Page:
SUNY wants to add 100,000 students—all online

Tweet Share on Facebook Share on Tumblr Print

ALBANY—SUNY chancellor Nancy Zimpher wants to grow the public university system's enrollment by 100,000 over three years, and she wants to do it by adding students exclusively to online degree programs.

"It's a very ambitious goal," Zimpher told reporters Tuesday after delivering her fourth annual State of the University address. "They would be exclusively taking our online programs. That doesn't mean that some of our online programs might not have a campus experience if the student chooses that, but the big news is that we have 465,000 students, and we are going to grow to 565,000.

"And we're going to do that by serving New Yorkers, adults, who don't have the education they need to compete in this new workforce environment," she added.

The enrollment goal follows an effort Zimpher announced last year to significantly expand online course offerings and degree programs. During the speech Tuesday Zimpher also announced eight new online degree programs offered through six campuses.

MORE ON CAPITAL

ADVERTISEMENT

Adding a support system that's more akin to a traditional on-campus experience to the online programs, SUNY will extend opportunities for academic support services and hands-on experience to virtual learners.

“We're building an infrastructure for online, all the student supports,” Zimpher said. “We've got a lot of adults who aren't easy with online, so we need to help them through, help them navigate the program. Then to put applied learning in an online program; who does that? We are going to give every online student the kind of co-op, internship experience, laboratory experience you would expect if you were on a campus adjacent to a business. We're going to give it to onliners.”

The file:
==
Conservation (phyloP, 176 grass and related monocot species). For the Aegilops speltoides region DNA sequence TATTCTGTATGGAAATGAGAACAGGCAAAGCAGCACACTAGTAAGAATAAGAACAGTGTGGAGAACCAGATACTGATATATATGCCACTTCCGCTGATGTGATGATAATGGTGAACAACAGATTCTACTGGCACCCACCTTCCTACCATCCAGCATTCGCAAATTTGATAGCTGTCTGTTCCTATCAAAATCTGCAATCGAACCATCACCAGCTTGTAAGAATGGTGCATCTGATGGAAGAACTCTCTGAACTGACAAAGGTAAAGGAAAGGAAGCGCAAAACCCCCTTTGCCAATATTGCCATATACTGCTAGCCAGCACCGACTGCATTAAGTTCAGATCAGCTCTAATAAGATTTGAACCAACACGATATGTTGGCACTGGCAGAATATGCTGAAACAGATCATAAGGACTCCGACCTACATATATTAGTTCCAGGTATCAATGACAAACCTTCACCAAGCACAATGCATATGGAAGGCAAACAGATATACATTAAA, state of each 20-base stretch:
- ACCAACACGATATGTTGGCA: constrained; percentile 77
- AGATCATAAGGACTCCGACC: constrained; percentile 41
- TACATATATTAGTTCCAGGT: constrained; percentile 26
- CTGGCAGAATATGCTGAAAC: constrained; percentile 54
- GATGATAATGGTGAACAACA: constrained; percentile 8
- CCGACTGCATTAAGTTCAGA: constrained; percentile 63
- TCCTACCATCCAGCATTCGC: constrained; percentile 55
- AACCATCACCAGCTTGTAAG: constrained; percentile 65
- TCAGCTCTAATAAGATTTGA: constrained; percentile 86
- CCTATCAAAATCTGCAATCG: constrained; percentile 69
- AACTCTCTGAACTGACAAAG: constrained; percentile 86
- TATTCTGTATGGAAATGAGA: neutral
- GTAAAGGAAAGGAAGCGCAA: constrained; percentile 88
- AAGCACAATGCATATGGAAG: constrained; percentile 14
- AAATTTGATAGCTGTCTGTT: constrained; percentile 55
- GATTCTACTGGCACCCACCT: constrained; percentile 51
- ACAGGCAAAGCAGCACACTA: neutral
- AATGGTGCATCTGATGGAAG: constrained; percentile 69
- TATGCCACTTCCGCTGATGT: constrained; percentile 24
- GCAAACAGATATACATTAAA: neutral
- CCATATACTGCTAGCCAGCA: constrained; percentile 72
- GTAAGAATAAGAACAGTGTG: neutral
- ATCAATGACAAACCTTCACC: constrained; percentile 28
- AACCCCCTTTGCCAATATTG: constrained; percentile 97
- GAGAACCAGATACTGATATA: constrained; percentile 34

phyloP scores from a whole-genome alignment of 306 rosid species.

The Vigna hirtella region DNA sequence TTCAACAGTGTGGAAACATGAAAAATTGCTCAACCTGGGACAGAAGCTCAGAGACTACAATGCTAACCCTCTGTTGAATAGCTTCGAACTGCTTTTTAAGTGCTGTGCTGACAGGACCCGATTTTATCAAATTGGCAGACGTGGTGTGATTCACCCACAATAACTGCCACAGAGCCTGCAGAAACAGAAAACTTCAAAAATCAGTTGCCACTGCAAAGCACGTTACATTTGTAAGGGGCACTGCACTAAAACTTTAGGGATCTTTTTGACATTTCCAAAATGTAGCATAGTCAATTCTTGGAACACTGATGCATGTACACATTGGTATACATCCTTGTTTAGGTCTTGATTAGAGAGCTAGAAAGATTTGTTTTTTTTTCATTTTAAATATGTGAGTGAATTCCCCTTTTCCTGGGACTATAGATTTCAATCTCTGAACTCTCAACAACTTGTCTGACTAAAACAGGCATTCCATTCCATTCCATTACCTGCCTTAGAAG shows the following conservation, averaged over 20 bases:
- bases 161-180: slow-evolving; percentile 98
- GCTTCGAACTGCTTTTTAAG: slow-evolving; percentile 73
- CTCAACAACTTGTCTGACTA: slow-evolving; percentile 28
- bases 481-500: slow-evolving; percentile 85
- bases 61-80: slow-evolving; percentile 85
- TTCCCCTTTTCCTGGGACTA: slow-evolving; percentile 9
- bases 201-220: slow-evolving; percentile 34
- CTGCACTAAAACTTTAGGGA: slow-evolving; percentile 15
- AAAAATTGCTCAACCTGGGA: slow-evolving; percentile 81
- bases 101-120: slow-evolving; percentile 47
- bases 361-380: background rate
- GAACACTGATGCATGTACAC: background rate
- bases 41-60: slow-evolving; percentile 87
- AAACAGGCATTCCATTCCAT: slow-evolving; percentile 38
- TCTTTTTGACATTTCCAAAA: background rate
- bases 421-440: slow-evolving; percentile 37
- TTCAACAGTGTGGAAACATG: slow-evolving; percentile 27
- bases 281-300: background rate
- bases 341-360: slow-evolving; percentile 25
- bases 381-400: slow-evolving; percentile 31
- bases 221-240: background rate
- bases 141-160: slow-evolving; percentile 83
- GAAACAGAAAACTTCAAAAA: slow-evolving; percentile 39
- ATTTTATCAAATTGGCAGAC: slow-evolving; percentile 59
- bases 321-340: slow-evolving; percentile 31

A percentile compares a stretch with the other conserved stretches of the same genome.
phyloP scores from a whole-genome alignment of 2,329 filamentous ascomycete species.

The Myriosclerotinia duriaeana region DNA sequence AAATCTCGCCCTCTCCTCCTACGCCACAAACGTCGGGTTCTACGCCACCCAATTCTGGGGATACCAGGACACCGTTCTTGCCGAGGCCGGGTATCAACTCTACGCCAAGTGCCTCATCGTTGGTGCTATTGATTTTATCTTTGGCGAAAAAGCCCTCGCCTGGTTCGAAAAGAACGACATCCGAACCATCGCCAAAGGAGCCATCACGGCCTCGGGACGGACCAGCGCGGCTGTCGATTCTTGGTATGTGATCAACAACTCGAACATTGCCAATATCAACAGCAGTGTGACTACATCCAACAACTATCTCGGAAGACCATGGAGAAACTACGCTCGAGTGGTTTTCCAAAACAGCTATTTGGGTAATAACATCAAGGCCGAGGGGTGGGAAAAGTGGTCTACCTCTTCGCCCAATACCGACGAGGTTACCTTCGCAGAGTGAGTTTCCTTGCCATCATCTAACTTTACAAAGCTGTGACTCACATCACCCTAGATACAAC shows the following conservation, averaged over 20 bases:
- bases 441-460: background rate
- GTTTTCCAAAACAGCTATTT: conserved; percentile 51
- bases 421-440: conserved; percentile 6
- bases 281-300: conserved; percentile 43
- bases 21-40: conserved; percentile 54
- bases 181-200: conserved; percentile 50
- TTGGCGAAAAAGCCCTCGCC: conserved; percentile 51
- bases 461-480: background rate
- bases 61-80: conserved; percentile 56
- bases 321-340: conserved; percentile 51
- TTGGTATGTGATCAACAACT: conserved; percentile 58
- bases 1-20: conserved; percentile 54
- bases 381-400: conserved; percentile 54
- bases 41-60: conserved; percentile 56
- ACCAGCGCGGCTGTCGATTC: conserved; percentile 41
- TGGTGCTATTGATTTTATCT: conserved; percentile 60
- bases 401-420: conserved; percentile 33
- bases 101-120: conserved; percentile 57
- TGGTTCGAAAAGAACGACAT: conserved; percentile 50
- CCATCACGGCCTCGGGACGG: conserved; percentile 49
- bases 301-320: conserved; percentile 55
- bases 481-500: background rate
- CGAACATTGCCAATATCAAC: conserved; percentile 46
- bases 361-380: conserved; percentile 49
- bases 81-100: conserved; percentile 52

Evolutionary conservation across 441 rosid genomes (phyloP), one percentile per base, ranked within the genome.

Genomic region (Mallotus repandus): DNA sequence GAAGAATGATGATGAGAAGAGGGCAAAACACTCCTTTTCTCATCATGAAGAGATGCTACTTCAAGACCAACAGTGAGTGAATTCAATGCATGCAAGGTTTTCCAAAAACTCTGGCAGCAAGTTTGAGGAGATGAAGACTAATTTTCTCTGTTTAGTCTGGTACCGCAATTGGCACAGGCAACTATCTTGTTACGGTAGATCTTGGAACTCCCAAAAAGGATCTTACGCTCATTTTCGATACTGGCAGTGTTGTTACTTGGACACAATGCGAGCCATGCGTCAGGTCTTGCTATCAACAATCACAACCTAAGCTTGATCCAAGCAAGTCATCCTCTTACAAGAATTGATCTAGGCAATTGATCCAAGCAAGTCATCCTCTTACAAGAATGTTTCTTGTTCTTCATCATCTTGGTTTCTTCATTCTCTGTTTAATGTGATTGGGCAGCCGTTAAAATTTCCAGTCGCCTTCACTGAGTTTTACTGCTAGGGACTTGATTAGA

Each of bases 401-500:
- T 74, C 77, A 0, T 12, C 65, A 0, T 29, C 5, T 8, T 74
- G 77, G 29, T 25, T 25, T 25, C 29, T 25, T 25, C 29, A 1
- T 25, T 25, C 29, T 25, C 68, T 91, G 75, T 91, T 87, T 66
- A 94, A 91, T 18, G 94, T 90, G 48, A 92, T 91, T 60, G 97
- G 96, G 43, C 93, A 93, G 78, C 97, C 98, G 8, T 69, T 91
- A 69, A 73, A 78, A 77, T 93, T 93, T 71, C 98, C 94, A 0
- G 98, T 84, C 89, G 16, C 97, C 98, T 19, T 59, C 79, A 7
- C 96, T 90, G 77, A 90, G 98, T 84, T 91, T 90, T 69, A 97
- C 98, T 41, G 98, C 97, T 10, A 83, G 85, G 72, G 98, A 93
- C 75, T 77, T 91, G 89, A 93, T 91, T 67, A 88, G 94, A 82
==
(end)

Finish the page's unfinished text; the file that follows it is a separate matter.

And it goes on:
SUNY central will handle the administration of the additional services for online students, so as not to burden the campuses offering the new degree programs. That will likely require more staff, she said.

“Right now, we are working on a shoestring,” she said. “We have to see if we get the enrollments, but yes, we have to grow this capacity. We're taking money from savings and investing those savings in this kind of new delivery.”

Since announcing the online expansion effort “Open SUNY” last year, Zimpher said the SUNY administration has worked with individual campuses to determine which degree programs were ready to be offered exclusively online for the first time. Of 40 possibilities, SUNY chose eight. That includes three associate's degrees, four bachelor's of science degrees and a master's of business administration.

SUNY built a 24/7 support system with online mentors and then a marketing campaign and a website for “Open SUNY,” Zimpher said.

“So today, we're turning on the switch,” she said.

Zimper said SUNY's business administrators are still working on a plan for how to divvy tuition money from students who take courses at multiple colleges.

“The underlying goal is to make sure that every campus is financially reimbursed for what they're doing for our students,” she said. “We just have to figure out how to slice and dice the pie.”